JTF (just the facts): Published in 2019 by Institute 193 (here) to coincide with the exhibition Way Out There: The Art of Southern Backroads at the High Museum of Art in Atlanta (March 2-May 19, 2019). Hardcover, 352 pages, with 100 color and 80 black-and-white photographic reproductions. Organized as a collection of writings by Jonathan Williams with photographs by Roger Manley and Guy Mendes. (Cover and spread shots below.)
Comments/Context: Jonathan Williams (1929-2008) was one of the wild cards of American arts and letters. Poet, publisher, photographer, folklorist, gadfly, he devoted his sizable energies and learning as an adult to seeking out and championing the culturally marginalized.
Williams wrote this manuscript in the early 1990s, an account of journeys made in the 1980s with friends Roger Manley and Guy Mendes, as they rode around the backroads of the Southeastern United States (except for Florida where Williams refused to go) in search of native oddballs and visionaries.
This was an era before Outsider Art Fairs became regular events and self-taught artists were esteemed by museum curators and collectors. We are therefore given early and privileged access to numerous figures (Howard Finster, Martha Nelson, Thornton Dial, Henry Speller, Harold Garrison, Annie Hooper, Edgar Tolson, James Harold Jennings, Vollis Simpson, Sister Gertrude Morgan) prior to their academic and monetary validation. In his Editor’s Note, Phillip March Jones, who has worked to preserve the tangy flavor of Williams’ vinegary prose while correcting a few errors, writes that this book offers “one last look at the artists and place-makers of the Southern United States before the arrival of a new and interconnected world.”
Although in some ways an art historical document of the period, with time-stamped references to the 1991 Iraq War, among other Bush-era asides, it is also a self-portrait. Williams was as eccentric as anyone celebrated in these pages. Calling himself a spokesman for “those who are defenseless and open to the hard, destructive nature of the venal American juggernaut,” he wanted here to bring attention to people who had overcome poverty, racism, social disdain, sexual ostracization, religious belittlement, or mental illness to make something of themselves. He was not a political reformer, however, and Jones has made sure to keep the relaxed, cranky, and diversionary tone of a gay polymath taking a four-wheeled pleasure cruise with a couple of pals.
Each of the approximately 75 artists is allotted from 1 to 14 pages, with either their work or their person illustrated with photographs by Manley or Mendez. We get extensive visits with Martha Nelson, whose soft-sculpted “doll babies” were the basis for the Cabbage Patch franchise. Williams had been an admirer of the Kentucky artist since the early ‘70s and commissioned her to make “Jeremiah Baby,” complete with adoption papers, in 1977. Annie Hooper, a visionary dollmaker from NC, is also a central figure in the book. Williams graciously turns over the floor to Manley, an American Folk Art scholar, who has written extensively on Hooper’s biblical creations. His essay is the closest to a traditional art historical analysis to be found here.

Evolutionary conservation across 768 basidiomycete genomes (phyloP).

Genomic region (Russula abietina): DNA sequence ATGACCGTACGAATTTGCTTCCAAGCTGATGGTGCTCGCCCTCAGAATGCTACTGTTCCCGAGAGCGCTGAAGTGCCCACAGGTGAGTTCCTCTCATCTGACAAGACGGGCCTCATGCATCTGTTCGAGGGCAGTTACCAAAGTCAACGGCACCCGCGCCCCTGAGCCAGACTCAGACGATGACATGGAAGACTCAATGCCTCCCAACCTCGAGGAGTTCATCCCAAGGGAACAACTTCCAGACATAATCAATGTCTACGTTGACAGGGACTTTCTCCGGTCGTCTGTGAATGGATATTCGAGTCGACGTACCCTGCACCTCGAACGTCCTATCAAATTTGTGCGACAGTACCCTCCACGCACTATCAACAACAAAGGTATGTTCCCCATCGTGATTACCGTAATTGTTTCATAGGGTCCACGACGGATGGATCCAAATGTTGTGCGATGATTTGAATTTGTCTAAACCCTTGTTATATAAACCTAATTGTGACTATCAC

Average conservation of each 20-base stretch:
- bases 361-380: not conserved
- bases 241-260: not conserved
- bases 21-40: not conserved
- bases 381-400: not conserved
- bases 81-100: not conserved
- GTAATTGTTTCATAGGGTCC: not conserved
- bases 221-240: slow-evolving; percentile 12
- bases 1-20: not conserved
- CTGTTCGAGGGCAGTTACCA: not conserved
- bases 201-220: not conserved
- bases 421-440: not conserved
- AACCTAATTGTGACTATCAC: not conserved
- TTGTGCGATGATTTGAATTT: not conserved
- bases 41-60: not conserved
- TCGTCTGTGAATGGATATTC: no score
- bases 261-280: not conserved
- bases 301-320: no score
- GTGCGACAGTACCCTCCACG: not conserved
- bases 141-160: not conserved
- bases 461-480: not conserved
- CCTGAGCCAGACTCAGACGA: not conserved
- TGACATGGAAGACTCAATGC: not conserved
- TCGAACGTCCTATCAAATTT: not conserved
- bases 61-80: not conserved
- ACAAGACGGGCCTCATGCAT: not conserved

The photographs are documentary in character with both Manley and Mendez aiming to capture the artists and their art as well as idiosyncrasies of dress and distinctive parts of the country where they lived. In Manley’s portrait of Churchill Winston Hill from 1987, for instance, the car customizer is posed in front of his masterpiece: a 1962 Chevrolet “Corvair 95” van he transformed into a shrine to Elvis Presley. The sides are covered with 65 paintings, done by hand, that depict the Life and Times of the King. There’s a large portrait of Graceland and another of his Tupelo, Mississippi childhood home. Smaller pictures on the sides of the black vehicle reproduce album covers of Elvis’ many gold records. (Push a series of gold buttons below these images and you could hear the songs–the van was a rolling jukebox.) Wearing a light blue shirt and bright blue pants, holding his hat, shod in work boots, Hill stands shyly with his handiwork, parked in a gravel driveway against the pale wavy outlines of the mountains that ring Elizabethton, TN.
The format does not allow for detailed biographic information; many of the artists, such as the Lexington, KY, drag queen Bradley Harrison Picklesimer or J.T. “Jake” McCord of Thomson, GA, who did plywood paintings in his yard, are given only a couple of pages. That’s often enough to make you want to know more about them. In other cases, such as Minnie Links Black and her Senior Citizens All Gourds Band (a small orchestra in which the players perform on gourds she has grown in her patch), what we have to read seems plenty to me.